Avoiding the Manshake

Sometimes a handshake lasts too long. That brief connection between two strangers can quickly turn awkwardly intimate with one too many pumps due to lack of focus. Sometimes hands are sweaty, and simply shaking hands for an appropriate amount of time can feel like too long because all you want to do is rip your hand away and wipe it on whatever is closest.

But sometimes a handshake lasts too long because the drunk old bastard at the other end of it won't let go.

As an MC for a karaoke league that takes place in the same bar every week, I'm often approached by regulars who tell me I'm doing a great job. Most of them are older men, many of them are a little tipsy, but almost all of them are sincere, considerate people.

Some of them are drunk old bastards.

The concept of "man touching," an offshoot of "mansplaining" and "manspreading," has started making its rounds on the interwebz, and it's an important conversation to have. The most common is the handshake that quickly turns into holding, stroking or kissing your hand, and that often lasts until the woman no longer minds being seen as a "bitch" and pulls her hand away.

For the purposes of consistency, let's just call this "manshaking."

The manshake is an insidious violation of personal space, because it starts off so innocently. What could be more respectful than introducing yourself and saying a kind word to another person?

The manshake quickly takes on a life of its own, usually in the moment when the woman, like a normal person, attempts to drop her hand and continue the conversation. Except, oh! Wait! We're not done shaking hands. You've now pulled me back toward you so I have to listen to the rest of your story, compliment, or invitation to bring my boyfriend along with me on the date I've just said that no, I will not be attending.

The manshake is awkward for women, even women like me who have no problem telling men in bars they've crossed a line. Because usually that guy in a bar is my peer, if only in age, and not someone roughly the age of my father or grandfather who I feel the need to respect, or at least be kind to, when they're speaking to me.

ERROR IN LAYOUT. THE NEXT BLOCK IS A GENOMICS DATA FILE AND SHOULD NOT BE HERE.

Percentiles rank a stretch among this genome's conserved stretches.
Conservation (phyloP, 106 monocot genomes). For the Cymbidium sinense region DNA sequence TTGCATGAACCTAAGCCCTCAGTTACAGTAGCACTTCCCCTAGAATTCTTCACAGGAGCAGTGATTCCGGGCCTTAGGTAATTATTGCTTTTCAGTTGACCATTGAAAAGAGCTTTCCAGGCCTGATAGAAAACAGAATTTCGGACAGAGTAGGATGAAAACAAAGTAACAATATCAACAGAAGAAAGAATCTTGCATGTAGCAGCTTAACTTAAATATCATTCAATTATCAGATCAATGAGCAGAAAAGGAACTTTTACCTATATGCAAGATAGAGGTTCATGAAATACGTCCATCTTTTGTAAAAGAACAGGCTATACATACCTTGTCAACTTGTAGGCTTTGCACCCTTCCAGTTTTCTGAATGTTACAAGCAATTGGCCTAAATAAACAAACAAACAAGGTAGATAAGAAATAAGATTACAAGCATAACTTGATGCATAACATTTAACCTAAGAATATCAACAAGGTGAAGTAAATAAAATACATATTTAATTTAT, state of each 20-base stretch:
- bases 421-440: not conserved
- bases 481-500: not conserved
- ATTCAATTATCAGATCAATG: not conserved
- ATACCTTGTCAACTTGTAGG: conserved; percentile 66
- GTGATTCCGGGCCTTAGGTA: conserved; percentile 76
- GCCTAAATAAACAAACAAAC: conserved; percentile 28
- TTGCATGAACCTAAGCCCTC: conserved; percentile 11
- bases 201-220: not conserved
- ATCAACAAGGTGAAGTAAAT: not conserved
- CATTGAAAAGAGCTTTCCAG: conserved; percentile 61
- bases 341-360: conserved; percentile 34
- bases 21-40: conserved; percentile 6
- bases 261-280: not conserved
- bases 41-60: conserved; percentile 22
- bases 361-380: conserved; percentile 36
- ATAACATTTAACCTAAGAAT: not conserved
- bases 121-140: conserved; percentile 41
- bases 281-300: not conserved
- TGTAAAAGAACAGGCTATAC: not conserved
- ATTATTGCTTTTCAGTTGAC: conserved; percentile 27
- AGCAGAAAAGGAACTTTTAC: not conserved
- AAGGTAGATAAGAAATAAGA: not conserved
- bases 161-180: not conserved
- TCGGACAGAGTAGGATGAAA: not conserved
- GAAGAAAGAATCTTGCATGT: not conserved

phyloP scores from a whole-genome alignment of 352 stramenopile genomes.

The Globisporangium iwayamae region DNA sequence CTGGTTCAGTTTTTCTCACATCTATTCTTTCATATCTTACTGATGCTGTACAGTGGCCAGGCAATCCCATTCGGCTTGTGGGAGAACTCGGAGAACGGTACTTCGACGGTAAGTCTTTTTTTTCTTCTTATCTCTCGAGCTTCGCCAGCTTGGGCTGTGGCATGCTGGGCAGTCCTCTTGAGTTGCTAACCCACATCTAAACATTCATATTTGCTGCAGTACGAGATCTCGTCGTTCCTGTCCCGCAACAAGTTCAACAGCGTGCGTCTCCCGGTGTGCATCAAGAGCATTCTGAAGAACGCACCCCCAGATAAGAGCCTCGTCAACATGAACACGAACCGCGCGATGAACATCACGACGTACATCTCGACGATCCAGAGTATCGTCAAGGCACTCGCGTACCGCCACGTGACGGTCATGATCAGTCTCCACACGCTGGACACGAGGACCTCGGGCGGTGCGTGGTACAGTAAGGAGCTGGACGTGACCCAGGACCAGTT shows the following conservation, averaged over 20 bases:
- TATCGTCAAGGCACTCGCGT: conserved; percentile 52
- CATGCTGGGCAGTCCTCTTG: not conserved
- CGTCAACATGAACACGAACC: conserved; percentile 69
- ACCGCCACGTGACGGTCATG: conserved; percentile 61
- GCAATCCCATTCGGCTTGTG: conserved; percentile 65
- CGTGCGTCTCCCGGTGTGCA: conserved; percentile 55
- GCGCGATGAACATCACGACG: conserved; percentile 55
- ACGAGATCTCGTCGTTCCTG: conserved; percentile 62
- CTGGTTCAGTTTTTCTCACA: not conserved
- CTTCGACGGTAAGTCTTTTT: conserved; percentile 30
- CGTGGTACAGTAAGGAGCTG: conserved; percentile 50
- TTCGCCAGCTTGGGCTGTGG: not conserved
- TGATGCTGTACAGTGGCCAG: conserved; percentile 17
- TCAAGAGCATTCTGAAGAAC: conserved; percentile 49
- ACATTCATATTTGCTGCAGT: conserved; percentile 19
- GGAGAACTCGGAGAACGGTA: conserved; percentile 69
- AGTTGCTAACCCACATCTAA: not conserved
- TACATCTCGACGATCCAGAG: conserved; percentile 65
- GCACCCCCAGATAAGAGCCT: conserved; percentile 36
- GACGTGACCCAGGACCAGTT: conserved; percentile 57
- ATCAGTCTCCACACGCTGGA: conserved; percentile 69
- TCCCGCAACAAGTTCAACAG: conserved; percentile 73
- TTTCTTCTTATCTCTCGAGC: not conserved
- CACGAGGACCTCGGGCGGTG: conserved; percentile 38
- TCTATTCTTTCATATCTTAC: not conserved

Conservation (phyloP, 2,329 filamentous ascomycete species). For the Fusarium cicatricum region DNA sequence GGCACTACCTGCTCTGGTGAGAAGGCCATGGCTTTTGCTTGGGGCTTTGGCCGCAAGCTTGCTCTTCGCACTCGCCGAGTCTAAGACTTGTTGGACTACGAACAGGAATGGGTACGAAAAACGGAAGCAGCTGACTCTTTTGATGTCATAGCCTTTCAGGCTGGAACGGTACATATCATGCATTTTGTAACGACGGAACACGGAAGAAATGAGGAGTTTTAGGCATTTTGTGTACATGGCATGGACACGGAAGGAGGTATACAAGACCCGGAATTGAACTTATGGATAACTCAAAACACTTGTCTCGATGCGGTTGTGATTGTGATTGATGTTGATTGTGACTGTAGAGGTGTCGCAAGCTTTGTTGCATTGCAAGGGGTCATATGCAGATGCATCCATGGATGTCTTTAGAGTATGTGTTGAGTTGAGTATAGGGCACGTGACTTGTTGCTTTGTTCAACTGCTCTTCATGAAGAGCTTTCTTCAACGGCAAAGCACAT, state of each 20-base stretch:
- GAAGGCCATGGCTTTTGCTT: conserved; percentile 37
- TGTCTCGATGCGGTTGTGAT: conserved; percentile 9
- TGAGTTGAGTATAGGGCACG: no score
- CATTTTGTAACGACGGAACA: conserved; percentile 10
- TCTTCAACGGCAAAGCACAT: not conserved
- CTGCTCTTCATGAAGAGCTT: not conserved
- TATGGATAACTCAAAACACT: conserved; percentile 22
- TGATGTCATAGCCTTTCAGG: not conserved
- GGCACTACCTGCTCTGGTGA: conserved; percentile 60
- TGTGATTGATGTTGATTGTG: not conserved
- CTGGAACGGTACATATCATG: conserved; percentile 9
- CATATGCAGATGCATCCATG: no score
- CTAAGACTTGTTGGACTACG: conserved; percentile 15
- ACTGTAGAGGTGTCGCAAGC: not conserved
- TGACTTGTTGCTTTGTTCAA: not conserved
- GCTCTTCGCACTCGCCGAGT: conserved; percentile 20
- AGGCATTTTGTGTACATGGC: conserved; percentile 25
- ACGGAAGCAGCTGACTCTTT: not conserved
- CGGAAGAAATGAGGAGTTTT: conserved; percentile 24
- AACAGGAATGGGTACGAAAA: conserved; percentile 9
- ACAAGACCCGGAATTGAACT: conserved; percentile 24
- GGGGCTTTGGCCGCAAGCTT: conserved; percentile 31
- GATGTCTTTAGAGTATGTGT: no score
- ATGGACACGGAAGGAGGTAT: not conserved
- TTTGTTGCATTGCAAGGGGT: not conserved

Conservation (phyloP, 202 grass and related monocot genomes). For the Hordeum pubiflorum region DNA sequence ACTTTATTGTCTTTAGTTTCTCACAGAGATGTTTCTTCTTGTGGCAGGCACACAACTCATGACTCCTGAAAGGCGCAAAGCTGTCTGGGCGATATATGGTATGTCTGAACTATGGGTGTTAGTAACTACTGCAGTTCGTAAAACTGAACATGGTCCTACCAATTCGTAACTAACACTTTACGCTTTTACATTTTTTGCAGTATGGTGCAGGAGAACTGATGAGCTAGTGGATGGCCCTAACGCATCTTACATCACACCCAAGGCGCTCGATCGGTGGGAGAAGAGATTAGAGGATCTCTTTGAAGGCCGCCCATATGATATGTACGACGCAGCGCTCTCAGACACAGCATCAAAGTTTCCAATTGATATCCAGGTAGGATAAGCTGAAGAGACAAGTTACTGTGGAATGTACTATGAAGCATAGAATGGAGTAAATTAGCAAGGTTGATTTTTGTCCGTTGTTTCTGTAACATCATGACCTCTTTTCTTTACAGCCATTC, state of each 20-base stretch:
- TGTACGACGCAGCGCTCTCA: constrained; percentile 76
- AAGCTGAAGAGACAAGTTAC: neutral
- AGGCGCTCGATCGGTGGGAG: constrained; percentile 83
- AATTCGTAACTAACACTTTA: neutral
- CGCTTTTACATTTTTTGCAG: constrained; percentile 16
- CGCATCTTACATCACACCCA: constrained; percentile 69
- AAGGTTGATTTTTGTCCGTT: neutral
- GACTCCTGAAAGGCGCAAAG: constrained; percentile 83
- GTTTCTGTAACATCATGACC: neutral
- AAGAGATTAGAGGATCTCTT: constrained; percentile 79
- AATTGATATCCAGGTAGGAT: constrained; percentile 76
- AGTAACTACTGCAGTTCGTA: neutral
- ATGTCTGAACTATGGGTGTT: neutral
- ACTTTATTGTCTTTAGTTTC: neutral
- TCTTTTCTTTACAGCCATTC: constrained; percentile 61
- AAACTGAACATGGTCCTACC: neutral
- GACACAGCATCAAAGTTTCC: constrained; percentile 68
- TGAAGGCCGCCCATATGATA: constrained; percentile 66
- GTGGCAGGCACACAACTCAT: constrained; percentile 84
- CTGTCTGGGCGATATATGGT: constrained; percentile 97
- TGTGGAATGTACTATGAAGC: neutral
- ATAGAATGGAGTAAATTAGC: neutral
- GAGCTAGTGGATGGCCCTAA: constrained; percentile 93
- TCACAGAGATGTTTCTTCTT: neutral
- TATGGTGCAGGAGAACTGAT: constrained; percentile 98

The manshake is not awkward for men because it's an extension of their privilege. It's a tactic used to keep a woman in conversation long after she wants to be. (The one exception to this, of course, is if you're a man on the other end of the shake. But that would require a lot more audacity on the part of the manshaker. Attention, manshakers: Try putting another man's hand in both of yours and then kissing it. I dare you.)

Now that we've identified and given a quirky name to the problem, let's talk about how we can avoid it.

This is the part where I provide a step-by-step process for women on how to speak or dress, or which bars to avoid, or whether or not to wear headphones in order to avoid the manshake. But when my frying pan burns my eggs, I don't wag my finger at the eggs for being too nice. I throw my frying pan on the kitchen floor and leave it there until it's learned its lesson.

Manshakers, I'm happy to apply a bit more practicality and patience to your transgression.

And here we go ...

How to Avoid the Manshake:

Step 1: Use the three-pump rule.

Guys, I know you're familiar, especially if you've ever shaken hands with a man. The only reason a handshake should last longer than a shot of whiskey is if you're secretly trying to pass her a piece of paper with launch codes for a nuclear missile.

If you've never shaken hands with a man, think about the time it takes to dry yourself off after using the urinal. Ever hear the expression "More than 3 shakes and you're playing with it?" The same rule applies to the woman whose hand you're holding.

Step 2: Pick up on context clues.

If you're really paying attention and aren't a serial killer, chances are you can read facial expressions and therefore can tell when a woman is uncomfortable. Does she smile briefly, and then immediately stop? Avoid eye contact? Is she looking behind her for help? Is her free hand grabbing the back of a chair, dragging it along in a desperate attempt to free herself? If so, let go of her hand.

Step 3: Use one hand and don't kiss it.

This is pretty straightforward: I don't care if you're her grandfather's age. Only her grandfather gets to use both hands when shaking hers, and only then if they have a mutual agreement that it's OK. And don't kiss them. She's not the pope, but she probably is covered in germs from holding on to the metro handles, handling money or not washing her hands after using the bathroom. Because women do it too.

Need something to do with your mouth? Tell her it's nice to meet her. Welcome her to the company. Congratulate her on her college diploma. Or if you're really ready to take it to the next level, how about "Ah, a nice, firm handshake. I like it."

Just don't follow it up with "You don't see that often in women."

Step 4: When in doubt, let go of her hand.

Like Elsa in "Frozen," let it go. Like Pharrell and Snoop Dogg, drop it like it's hot. The Beatles may have wanted to hold her hand, but they asked first. And they said please.

With this newfound knowledge, I urge all manshakers and future manshakers to go forth, redeemed. Together we (I mean you) can put an end to manshaking before it becomes an internet meme. Good luck out there.

Shake it up, baby.

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